Before Baby Arrives
Thanks to Medela, Inc. at www.medela.com
<![if !vml]><![endif]>Though breastfeeding is natural, technique is a learned skill. It is important to get started correctly, even before your baby is born. You need to know well in advance how to identify and avoid possible problems, and where to turn if difficulties do arise. Many breastfeeding problems may occur when you establish your nursing patterns. With proper and prompt attention, the majority of these problems disappear as quickly as they develop.
Plan to learn as much as you can about breastfeeding. You will be making an important investment in your and your baby's continued good health. An abundance of valuable reference material is available to help you get started. Medela offers a complete line of breastfeeding books that covers all aspects of breastfeeding, as well as how to use a breastpump, with expert, thorough instruction.
The most important contact before and during your breastfeeding experience is with certified lactation consultants and/or support organizations such as La Leche League International (LLL) and the Nursing Mothers' Council. By attending League meetings, for example, you will have the opportunity to meet and compare notes with other breastfeeding mothers. As your questions are answered, you will receive the helpful tips and reassurances you need to make your breastfeeding experience even more rewarding. To help connect you with a lactation consultant or breastfeeding specialist in your area, Medela has developed the
As with any skill, the keys to successful breastfeeding are practice and patience. Learn all you can and then surround yourself with people who will offer you the encouragement you need. Be easy on yourself. Relax and enjoy this special and wondrous experience.
A Simple Nipple Test
"Nipples come in all shapes and sizes, and most babies can handle these variations. Sometimes, if the mother's nipples lack elasticity or invert when compressed, a baby may have difficulty getting a good latch. This difficulty may temporarily worsen during engorgement, when the breasts get fuller and the breast tissue is even tighter and less elastic. Over time, these problems resolve, but mothers with inverted nipples may need extra help to get breastfeeding off to a good start. After birth, if baby still has difficulty attaching to your breast, contact a breastfeeding specialist, La Leche League leader, or the Nursing Mothers' Council.
<![if !vml]><![endif]>Many mothers have everted nipples.
An inverted nipple
A flat nipple.
<![if !vml]><![endif]>Medela's Breast Shells can help draw out flat or inverted nipples.
How Your Breasts Produce Milk
Milk is produced and stored in the glandular tissue (alveoli) of your breasts. It collects in pockets (lactiferous sinuses) located beneath the areola (the dark area around the nipple) until it is released by a baby's sucking. Stimulation of the nipples causes the mother's pituitary gland, located in the brain, to secrete prolactin, which initiates and maintains milk production. The first milk your baby receives at each feeding is the milk that has collected in the pockets between feedings. This low-fat foremilk is high in protein and satisfies the baby's thirst. As breastfeeding continues, a second hormone called oxytocin is secreted. Oxytocin causes the tissue around the alveoli to contract, thus squeezing the high-fat hindmilk down the ducts and into the pockets where it is available to satisfy your baby's hunger.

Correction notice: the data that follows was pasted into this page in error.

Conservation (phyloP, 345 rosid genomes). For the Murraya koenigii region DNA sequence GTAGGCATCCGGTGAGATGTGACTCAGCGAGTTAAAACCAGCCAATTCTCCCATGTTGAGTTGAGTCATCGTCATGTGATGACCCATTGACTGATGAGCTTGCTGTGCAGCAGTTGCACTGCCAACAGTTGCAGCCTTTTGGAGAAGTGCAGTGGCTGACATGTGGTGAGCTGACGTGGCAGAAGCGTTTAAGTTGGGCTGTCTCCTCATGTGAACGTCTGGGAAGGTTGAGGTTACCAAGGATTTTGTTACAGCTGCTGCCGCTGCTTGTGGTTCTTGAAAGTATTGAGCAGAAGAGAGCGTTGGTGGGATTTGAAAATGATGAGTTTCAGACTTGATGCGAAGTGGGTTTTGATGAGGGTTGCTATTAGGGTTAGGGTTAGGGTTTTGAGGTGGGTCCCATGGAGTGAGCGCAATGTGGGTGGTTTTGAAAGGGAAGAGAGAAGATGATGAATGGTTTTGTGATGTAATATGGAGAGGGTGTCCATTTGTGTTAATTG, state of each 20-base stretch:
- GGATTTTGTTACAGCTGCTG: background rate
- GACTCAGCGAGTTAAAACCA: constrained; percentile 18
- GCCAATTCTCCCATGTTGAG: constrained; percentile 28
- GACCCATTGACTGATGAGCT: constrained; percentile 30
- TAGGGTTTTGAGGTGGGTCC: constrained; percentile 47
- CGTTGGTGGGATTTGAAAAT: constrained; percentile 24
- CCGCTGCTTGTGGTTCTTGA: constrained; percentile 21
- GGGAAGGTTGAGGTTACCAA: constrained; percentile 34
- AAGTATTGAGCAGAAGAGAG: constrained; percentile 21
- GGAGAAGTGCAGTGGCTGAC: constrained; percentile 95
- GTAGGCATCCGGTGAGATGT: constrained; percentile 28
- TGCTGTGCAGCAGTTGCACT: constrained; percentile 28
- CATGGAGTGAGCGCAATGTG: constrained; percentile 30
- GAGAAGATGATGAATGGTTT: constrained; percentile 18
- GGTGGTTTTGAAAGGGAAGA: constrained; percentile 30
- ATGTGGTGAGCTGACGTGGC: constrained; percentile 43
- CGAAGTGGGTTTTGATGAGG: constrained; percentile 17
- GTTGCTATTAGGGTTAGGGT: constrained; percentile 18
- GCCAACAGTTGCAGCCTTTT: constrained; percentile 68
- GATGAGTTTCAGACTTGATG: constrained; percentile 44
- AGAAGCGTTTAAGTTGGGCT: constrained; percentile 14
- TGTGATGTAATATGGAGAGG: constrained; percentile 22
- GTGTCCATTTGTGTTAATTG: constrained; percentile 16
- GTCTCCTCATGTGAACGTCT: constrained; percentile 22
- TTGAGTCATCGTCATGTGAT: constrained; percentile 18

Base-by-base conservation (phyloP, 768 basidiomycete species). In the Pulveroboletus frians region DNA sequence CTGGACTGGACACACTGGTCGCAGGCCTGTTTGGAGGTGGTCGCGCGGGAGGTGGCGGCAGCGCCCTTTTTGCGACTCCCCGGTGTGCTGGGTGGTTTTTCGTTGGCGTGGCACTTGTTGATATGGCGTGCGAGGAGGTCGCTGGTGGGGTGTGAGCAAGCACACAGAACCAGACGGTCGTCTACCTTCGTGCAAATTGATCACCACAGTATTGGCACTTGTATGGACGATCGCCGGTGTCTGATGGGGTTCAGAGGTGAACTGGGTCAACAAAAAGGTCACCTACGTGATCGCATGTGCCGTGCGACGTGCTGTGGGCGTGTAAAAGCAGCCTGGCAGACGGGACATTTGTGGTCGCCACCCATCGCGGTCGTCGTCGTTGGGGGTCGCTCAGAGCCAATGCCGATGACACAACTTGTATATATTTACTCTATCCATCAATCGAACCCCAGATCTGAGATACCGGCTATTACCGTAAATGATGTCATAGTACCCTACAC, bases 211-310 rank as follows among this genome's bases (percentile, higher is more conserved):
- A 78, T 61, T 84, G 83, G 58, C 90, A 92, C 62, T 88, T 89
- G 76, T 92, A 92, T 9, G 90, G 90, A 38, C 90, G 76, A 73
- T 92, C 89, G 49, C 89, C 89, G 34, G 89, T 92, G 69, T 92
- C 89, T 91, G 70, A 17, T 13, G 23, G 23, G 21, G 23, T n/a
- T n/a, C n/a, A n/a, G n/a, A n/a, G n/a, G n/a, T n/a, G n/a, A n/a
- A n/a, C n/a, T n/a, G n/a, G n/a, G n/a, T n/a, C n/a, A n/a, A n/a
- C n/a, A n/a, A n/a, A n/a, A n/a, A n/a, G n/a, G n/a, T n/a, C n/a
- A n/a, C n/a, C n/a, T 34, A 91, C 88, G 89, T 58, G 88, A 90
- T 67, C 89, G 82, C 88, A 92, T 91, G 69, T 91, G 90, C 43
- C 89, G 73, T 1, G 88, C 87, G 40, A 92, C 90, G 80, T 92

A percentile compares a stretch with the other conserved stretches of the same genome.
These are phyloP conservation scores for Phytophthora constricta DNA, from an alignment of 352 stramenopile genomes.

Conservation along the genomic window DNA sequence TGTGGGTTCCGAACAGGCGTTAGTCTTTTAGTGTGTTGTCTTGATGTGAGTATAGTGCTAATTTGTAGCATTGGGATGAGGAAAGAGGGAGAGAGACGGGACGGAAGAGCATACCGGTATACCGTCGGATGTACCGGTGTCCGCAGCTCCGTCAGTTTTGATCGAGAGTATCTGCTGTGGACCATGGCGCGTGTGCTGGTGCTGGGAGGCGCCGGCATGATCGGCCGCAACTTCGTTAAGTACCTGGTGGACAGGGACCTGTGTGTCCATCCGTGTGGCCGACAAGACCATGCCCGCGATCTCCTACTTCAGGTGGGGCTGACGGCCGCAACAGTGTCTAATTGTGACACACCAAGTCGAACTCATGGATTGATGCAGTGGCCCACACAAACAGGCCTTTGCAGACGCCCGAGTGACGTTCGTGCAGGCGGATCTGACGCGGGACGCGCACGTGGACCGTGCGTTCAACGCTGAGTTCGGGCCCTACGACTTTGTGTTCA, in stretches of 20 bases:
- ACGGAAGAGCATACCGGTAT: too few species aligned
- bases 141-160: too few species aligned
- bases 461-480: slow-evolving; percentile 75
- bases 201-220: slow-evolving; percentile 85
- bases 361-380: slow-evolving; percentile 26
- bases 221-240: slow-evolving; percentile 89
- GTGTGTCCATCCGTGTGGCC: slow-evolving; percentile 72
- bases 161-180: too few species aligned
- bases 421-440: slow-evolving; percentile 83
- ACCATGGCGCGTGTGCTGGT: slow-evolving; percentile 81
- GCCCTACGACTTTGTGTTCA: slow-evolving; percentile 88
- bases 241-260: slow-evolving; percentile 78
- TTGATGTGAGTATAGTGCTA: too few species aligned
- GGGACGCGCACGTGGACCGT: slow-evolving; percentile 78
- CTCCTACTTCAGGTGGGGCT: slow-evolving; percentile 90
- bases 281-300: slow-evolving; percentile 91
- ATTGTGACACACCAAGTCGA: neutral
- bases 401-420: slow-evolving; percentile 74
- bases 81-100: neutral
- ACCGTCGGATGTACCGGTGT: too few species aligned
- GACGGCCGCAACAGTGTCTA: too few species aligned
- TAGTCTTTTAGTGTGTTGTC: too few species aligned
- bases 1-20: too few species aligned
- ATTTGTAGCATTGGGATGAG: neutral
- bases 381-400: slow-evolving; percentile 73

Many mothers experience a tingling or rushing sensation in the breasts as this "let down," or milk ejection reflex (MER), occurs. Other mothers notice only that sucking becomes longer and slower, and that baby begins to swallow rhythmically. Keys to establishing a quick let-down are relaxation and confidence that your body is doing exactly what it was designed to do: feeding your baby the world's best baby milk -- produced by you!
Successful breastfeeding is the combined result of practice, patience, and proper positioning. Breastfeeding as soon as possible -- preferably within an hour after birth -- will get you and your baby off to a good start. Prompt breastfeeding can also help prevent engorgement -- an uncomfortable, "full" feeling in the breasts caused by swollen lymph nodes, extra blood and excess milk. Keeping your infant with you during your hospital stay will help you get to know and immediately respond to baby's cues. In addition to beginning the important cycle of milk supply and demand, early breastfeeding allows your baby to receive the benefits of colostrum. Rich in nutrients and antibodies, colostrum is the first milk you produce and is your baby's perfect starter food.
Immediately after birth, your baby will be in a quiet alert state and generally receptive to breastfeeding. (If your baby isn't ready the very first time you try to breastfeed, try again within the next half hour or so.) Within a couple of hours, your baby will become quite sleepy; drowsiness may last for several days.